2020: Economic survival

Insight
/
Economics
April 22, 2020
Economic instability is squeezing CX budgets and testing customer relationships.
“Economic instability is squeezing CX budgets and testing customer relationships. The ability to focus efforts and resources where they will have the greatest impact is critical.”
Forrester

Many businesses are still recovering from the 2008 Global Financial Crisis (GFC), although from the outside it seems like business as usual, small to medium businesses are still challenged in creating enough resources to deal with the rapid change in technology and automated consumer communication.

On top of rapid change and market disruption, businesses now have to deal with the Covid-19 pandemic and adapt in continued economic uncertainty, with no evidence that it will return to what we would deem as normal.

With reduced marketing budgets forecasted well into 2021, businesses will need to focus on their brand/consumer experience to ensure that they stay relevant to their consumers. Those organisations that had an event, conference or tradeshow marketing model will now have to make an expeditious shift online.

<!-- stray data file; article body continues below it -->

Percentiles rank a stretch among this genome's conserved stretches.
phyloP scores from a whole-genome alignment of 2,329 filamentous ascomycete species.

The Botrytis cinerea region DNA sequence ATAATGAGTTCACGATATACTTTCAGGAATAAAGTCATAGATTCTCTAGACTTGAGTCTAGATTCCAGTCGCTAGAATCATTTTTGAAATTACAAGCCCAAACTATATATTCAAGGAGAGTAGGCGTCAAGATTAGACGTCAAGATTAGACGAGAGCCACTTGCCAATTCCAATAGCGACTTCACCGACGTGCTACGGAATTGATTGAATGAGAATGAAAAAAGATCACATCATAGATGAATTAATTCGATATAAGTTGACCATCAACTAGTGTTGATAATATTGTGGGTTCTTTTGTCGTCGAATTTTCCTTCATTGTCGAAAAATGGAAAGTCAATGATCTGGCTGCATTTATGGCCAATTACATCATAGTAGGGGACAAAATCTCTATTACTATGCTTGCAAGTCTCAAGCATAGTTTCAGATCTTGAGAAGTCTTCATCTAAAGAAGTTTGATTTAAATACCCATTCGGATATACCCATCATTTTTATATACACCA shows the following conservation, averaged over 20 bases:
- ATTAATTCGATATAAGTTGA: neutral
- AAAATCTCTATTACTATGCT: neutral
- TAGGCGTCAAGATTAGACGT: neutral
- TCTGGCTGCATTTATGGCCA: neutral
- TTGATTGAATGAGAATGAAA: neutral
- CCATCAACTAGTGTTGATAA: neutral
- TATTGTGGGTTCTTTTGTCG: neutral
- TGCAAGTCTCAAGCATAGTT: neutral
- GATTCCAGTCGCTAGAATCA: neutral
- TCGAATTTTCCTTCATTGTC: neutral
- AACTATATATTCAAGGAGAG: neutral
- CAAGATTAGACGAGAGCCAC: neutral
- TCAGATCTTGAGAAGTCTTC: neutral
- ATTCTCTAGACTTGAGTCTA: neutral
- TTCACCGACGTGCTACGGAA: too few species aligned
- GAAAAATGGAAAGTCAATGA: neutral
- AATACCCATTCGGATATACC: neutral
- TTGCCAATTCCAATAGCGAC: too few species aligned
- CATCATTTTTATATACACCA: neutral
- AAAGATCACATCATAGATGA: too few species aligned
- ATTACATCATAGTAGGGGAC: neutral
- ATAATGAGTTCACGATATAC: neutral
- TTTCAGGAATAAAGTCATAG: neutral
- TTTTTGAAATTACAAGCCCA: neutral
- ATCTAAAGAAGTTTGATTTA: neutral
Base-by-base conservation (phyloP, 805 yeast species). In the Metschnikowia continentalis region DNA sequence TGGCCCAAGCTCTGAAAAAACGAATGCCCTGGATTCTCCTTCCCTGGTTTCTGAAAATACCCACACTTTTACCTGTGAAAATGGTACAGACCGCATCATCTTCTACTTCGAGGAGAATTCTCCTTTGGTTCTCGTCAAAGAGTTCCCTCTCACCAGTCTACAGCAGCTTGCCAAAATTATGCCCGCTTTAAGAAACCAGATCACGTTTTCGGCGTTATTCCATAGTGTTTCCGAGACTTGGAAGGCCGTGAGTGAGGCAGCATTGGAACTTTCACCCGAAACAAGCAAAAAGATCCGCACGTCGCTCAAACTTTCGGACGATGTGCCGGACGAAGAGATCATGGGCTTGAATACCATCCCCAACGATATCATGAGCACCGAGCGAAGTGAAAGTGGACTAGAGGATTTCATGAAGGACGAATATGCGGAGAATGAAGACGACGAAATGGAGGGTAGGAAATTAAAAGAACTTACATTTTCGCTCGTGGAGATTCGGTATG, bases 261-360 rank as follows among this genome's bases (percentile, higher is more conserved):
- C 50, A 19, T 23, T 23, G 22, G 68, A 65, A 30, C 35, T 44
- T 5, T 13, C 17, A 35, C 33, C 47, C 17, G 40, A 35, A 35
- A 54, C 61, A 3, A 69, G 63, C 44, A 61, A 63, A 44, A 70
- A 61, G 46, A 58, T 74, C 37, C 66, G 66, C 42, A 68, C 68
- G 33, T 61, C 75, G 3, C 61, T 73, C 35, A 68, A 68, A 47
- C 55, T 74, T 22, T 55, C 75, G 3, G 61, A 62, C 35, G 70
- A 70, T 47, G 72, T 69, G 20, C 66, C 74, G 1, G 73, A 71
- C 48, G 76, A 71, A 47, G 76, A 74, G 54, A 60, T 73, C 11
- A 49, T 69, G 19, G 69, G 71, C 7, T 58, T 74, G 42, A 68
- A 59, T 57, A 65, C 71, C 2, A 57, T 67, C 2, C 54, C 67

For survival, it is imperative that businesses use their upmost creativity and plan new ways to re-introduce their offering to market.

Achieving growth in a downturn.

A Harvard Business Review analysed 4,700 public companies in the economic downturn of 1980, the 1990 slowdown, and the 2000 bust, across three periods: the three years before a recession, the three after and the recession periods themselves.

The study concluded that only 9% flourished after a slowdown, outperforming rivals by at least 10% in sales and profits. The study found that these companies mastered “the delicate balance between cutting costs to survive today and investing to grow tomorrow.” This combination of defensive and offensive moves included a focus on greater operational efficiency along with investing “relatively comprehensively” in the future by spending on marketing, research and development as well as new assets.  

According to the study, “These companies also judiciously increased spending on R&D and marketing, which may produce only modest benefits during the recession, but adds substantially to sales and profits long afterwards.”

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